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Author

Henning Steinert

Ruhr-Universität Bochum (RUB)

Henning Steinert

Henning Steinert, born in 1993, studied chemistry at Carl-von-Ossietzky University in Oldenburg, where he researched, among other things, the activation of Si–H bonds on titanium complexes. He is currently working on his doctorate at the Ruhr-Universität Bochum, Chair of Inorganic Chemistry II of Professor Dr. Viktoria Däschlein-Gessner.

Focus

The main focus of his research is the synthesis of novel ylide-substituted main group compounds and their investigation by spectroscopy and computational chemistry. Due to their electron richness, these compounds are of interest for activating small molecules and main group element catalyzed reactions.

Methods

  • Inorganic synthesis
  • NMR spectroscopy
  • Computational chemistry (density functional theory)

Facts, background information, dossiers

  • computational chemistry

Other articles by this author

All articles

More about Ruhr-Universität Bochum

  • News

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    A new catalyst for the conversion of carbon dioxide (CO2) into chemicals or fuels has been developed by researchers at Ruhr-Universität Bochum and the University of Duisburg-Essen. They optimized already available copper catalysts to improve their selectivity and long-term stability. The re ... more

    Quickly identify high-performance multi-element catalysts

    Finding the best material composition among thousands of possibilities is like looking for a needle in a haystack. An international team is combining computer simulations and high-throughput experiments to do this. Catalysts consisting of at least five chemical elements could be the key to ... more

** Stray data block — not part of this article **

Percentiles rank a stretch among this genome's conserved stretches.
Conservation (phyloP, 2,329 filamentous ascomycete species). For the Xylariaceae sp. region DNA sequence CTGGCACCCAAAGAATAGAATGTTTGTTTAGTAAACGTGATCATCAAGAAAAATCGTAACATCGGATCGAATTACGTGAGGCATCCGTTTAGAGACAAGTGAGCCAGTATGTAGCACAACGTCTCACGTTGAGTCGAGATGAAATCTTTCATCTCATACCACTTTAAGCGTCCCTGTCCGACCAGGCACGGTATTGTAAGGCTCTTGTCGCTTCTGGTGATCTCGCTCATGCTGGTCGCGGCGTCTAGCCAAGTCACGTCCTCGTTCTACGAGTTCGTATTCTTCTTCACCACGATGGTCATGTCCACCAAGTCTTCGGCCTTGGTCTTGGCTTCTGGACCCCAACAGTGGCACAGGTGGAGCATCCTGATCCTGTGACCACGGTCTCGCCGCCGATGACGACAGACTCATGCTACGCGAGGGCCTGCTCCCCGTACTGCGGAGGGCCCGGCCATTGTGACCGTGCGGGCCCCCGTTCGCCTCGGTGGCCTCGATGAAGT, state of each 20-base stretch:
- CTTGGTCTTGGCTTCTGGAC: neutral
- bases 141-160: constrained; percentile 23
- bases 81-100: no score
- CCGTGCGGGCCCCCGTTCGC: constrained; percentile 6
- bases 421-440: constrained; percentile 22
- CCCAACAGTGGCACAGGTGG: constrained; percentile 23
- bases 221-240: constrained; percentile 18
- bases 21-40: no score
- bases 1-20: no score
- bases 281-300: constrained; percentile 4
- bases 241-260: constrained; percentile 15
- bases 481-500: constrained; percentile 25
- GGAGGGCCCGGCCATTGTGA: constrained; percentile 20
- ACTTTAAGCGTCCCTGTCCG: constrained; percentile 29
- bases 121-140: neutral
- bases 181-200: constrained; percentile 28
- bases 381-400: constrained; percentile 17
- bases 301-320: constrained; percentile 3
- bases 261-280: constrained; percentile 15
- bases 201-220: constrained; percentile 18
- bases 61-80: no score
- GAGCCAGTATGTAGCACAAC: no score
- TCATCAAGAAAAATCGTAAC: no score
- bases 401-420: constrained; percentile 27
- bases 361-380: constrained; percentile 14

How bacteria hunt bacteria

    The research team led by Dr. Christine Kaimer from the Microbial Biology department at Ruhr-Universität Bochum (RUB) has taken a close look at predatory bacteria, which feed on other bacteria. Through microscopic examinations and protein analyses, they characterized the strategies used by t ... more

  • q&more articles

    Customized ligands pave the way for new reaction pathways

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    A combination of dark-field microscopy and electrochemistry can make individual nanoparticles in a liquid medium visible. The technique is suited to determine the activity of catalysts during their use. more

    Vibrational spectroscopy - Label-free imaging

    Spectroscopic methods are now granting us deep insights into biological systems at previously unattainable spatial and temporal resolutions. Complementing the already well-established fluorescence spectroscopy, the major potential of label-free vibrational spectroscopy has become clear in r ... more

  • Authors

    Prof. Dr. Viktoria Däschlein-Gessner

    Viktoria Däschlein-Gessner, born in 1982, studied chemistry at Marburg and Würzburg universities and received her doctorate from the Technical University Dortmund in 2009. After a postdoctoral stay at the University of California in Berkeley, she headed an Emmy Noether junior research group ... more

    Kevin Wonner

    Kevin Wonner, born in 1995, studied chemistry with the focus on electrochemical nanoparticle characterization at the Ruhr University Bochum. He started his PhD in 2018 at the chair of Analytical Chemistry II of Professor Dr. Kristina Tschulik and is supported by the graduate school 2376. Hi ... more

    Mathies V. Evers

    Mathies Evers, born in 1989, studied chemistry at the Ruhr University Bochum, where he researched the synthesis of atom-precise molecular clusters. After his master's degree he started his doctoral thesis at the Chair of Analytical Chemistry II of Professor Dr. Kristina Tschulik and is supp ... more

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